From 14 to 16 March 2023, a capitalisation workshop was held in Dakar (Senegal), co-piloted by Enabel, Expertise France and Oxfam, on the theme of digitalisation as a lever for agricultural production. Expertise France appointed Mandiaye NDAO, an engineer, as facilitator throughout the event, with the aim of sparking debate on the impact of digitisation on agricultural productivity, discussing new digitisation tools and strategies for disseminating these new tools in the countries where they are used.
Digital technology as a lever for productivity and crisis response.
These capitalisation workshops took place over three days, during which the key themes were strengthening internal capacities and improving agricultural productivity through digitalisation. The workshops brought together forty representatives from 7 different countries in Africa, the Caribbean, the Pacific and Europe, and from a variety of backgrounds: Chambers of Commerce, administration, finance and the agricultural sector.
During the workshops, participants discussed the problems, impacts and solutions of digitisation on the various links in the agricultural value chain. They also took a closer look at how digital tools are being used in the field by the various players in the agricultural sector, in terms of market access, selling prices and input prices.
Field visits: agricultural uses of digitisation
Three field visits on different scales were then conducted. The concrete presentations of projects enabled participants to become aware of various fundamental elements in promoting digital uses in agriculture, including 1) the importance of involving the various players (farmers, implementers, backers) in the collaborative construction of projects, but also the financial dependence of the ecosystem on international funding; 2) the strategic importance of data when using digital tools (data collection and aggregation, opening up and appropriation of data, mapping, interoperability); 3) the support needed by farmers in this digital equipment phase, via direct public support (subsidies) or credit facilities.
Participants were able to visit Yeesal Agri Hub, the first agritech hub in Senegal. Its aim is to support innovative entrepreneurship in agribusiness, agrictech and the green economy. The visit to Yeesal provided an opportunity to present Tolbi, a digital platform that includes data to facilitate optimal decisions in terms of fertilisation, irrigation and phytosanitary treatments. For example, participants were able to see how farmers use climate information via a climate data sharing network to optimise watering and, consequently, improve yields…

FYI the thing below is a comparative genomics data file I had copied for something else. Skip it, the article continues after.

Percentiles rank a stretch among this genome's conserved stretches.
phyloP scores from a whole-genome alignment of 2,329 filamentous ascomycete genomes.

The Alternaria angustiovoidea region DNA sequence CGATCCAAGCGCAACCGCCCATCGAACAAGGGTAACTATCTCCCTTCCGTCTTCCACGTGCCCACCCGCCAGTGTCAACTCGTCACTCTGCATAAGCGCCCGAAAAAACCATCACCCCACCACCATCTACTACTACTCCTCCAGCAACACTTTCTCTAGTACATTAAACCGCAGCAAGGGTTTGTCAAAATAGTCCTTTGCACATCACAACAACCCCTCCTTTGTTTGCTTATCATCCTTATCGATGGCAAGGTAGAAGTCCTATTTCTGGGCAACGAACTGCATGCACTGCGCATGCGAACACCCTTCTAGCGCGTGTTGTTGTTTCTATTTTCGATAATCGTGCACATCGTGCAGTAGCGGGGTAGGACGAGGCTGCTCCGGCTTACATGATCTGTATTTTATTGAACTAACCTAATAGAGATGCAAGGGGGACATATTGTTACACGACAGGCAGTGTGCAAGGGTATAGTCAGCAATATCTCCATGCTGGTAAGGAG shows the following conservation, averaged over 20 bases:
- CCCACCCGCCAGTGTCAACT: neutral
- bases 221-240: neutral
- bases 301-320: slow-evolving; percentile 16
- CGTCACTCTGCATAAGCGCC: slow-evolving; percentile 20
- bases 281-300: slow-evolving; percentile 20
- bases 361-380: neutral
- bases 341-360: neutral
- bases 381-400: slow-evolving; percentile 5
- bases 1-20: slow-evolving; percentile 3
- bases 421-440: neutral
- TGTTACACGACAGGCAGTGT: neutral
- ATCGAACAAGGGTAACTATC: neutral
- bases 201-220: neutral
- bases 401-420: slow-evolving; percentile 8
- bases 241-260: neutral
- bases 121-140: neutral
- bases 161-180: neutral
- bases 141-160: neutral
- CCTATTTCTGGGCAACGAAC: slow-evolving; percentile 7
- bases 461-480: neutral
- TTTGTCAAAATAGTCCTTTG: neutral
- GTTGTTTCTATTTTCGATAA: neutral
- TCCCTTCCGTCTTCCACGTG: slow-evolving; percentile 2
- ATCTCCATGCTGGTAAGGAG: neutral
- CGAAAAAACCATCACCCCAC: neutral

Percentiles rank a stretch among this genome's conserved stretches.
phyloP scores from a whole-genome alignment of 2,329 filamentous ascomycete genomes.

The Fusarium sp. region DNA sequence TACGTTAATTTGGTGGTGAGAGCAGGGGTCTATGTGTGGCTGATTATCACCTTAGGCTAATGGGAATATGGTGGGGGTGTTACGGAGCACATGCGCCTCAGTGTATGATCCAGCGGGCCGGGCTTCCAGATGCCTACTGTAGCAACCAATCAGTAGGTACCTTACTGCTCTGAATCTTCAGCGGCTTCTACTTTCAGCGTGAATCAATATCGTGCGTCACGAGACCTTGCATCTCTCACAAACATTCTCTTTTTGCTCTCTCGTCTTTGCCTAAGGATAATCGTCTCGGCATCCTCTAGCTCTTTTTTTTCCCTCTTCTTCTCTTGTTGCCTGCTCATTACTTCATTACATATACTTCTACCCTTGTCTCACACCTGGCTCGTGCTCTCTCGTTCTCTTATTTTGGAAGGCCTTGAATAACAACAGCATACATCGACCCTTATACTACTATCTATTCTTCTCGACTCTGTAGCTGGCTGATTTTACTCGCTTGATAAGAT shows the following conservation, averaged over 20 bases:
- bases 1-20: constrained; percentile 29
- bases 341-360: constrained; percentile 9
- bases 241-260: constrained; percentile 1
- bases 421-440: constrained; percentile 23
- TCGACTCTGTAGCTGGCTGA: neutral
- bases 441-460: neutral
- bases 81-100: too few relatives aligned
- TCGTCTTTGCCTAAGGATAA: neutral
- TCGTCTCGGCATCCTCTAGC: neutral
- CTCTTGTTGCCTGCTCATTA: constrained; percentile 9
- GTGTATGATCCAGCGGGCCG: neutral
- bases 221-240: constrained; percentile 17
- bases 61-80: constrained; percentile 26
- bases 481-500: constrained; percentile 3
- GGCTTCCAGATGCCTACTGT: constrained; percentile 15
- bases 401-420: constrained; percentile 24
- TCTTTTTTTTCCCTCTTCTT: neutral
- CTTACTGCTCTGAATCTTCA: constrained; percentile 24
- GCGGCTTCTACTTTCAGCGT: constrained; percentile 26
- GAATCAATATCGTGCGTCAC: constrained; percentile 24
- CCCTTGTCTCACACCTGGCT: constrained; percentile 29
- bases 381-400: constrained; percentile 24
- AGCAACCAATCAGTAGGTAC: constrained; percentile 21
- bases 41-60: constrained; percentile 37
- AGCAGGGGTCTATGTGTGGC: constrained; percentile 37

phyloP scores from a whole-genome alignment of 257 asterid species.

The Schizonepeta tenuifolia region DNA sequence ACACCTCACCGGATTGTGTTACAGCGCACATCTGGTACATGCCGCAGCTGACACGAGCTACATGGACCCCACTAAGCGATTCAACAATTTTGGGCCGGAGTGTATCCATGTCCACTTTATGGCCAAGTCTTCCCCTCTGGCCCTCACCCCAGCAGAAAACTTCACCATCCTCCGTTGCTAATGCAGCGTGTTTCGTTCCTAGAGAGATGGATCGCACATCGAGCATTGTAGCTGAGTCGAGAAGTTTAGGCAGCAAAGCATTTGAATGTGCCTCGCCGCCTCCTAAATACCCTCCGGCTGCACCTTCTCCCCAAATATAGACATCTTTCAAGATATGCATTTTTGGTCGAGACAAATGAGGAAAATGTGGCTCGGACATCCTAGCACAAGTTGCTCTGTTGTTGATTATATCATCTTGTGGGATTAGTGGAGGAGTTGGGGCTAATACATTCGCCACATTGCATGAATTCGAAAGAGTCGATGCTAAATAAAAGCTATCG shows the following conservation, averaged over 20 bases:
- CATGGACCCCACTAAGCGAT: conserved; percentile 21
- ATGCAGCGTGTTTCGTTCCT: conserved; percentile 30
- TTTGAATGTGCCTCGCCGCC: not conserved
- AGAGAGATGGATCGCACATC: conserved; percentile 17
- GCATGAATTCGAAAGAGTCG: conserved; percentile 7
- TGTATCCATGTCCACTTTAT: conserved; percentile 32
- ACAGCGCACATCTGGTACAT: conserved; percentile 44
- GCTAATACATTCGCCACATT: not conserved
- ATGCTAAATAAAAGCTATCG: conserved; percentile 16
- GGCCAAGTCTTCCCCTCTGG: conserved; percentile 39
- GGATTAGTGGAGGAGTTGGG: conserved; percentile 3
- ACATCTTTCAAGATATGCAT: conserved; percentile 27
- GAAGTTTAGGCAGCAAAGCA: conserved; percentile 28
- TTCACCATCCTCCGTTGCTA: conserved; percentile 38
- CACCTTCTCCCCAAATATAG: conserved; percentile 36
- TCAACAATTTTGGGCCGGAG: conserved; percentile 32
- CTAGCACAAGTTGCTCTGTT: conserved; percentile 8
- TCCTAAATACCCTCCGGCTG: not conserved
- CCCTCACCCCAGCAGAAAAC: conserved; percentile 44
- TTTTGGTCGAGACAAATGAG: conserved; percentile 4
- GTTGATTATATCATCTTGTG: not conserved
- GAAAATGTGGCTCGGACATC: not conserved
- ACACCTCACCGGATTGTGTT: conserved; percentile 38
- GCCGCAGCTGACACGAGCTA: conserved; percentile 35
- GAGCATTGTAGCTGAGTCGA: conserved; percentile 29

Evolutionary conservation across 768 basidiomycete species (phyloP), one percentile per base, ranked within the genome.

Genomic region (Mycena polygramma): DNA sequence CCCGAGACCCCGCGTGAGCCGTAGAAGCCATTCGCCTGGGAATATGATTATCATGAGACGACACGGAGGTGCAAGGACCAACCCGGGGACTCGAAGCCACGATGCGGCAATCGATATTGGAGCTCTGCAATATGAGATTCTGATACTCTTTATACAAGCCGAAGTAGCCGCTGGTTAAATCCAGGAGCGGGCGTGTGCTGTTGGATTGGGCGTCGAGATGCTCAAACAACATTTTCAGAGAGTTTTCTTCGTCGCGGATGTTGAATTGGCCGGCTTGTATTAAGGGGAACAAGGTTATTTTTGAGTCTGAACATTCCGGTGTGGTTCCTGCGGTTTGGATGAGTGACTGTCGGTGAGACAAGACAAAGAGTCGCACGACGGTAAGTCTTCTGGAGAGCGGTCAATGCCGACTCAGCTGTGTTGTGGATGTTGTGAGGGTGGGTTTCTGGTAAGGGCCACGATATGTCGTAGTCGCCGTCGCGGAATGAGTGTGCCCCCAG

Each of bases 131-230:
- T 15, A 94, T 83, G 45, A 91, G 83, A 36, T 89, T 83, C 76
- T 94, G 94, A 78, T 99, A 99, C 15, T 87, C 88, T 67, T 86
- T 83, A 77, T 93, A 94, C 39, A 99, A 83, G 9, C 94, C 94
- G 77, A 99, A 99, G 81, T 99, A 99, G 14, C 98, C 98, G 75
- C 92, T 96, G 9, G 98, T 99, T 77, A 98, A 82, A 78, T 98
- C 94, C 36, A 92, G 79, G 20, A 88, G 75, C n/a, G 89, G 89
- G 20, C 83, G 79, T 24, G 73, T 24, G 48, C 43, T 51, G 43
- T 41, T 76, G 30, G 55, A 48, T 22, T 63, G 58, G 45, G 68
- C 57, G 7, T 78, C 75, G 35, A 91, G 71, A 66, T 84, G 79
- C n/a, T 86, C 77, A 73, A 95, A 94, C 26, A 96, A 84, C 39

Following the theoretical presentations and field visits, the participants took stock of their respective progress and problems. Using an interactive survey, participants were able to capitalise digitally on the issues raised throughout the event. The aim was to enable each country to appropriate, popularise and share the various lessons learned.
Human-centred technology: an approach for the agricultural sector
This ambitious theme is at the heart of the DIRECCT programme: digital technology must serve users, farmers, and not the other way round. In fact, the projects presented have all implemented digital tools that are perfectly adapted to the real needs of producers.
According to Mandiaye NDAO, “Digital technology is a working tool that can be applied at every stage of the process. As well as being used for marketing products, it is also used for preparing campaigns, sowing, monitoring crops, harvesting, storage systems and processing. Digital is not a sector, it’s a way of working”.
Numerous initiatives are being launched in Senegal and other African countries to explore digital solutions. Even if the question of the sustainability of the proposed systems is often raised, the fact remains that from all these projects will emerge real successes that will give a new impetus to many producers.
So how can agriculture be digitalised?
These capitalisation workshops provided an opportunity to look at digitisation from a number of angles and approaches in the agricultural sector, through practical discussions with a number of players in the sector, including start-ups, farmers and the authorities. These discussions highlighted the importance of human-centred technology, i.e. an approach that involves the uses and concrete needs of users, as well as the longer-term impact of technology on practices.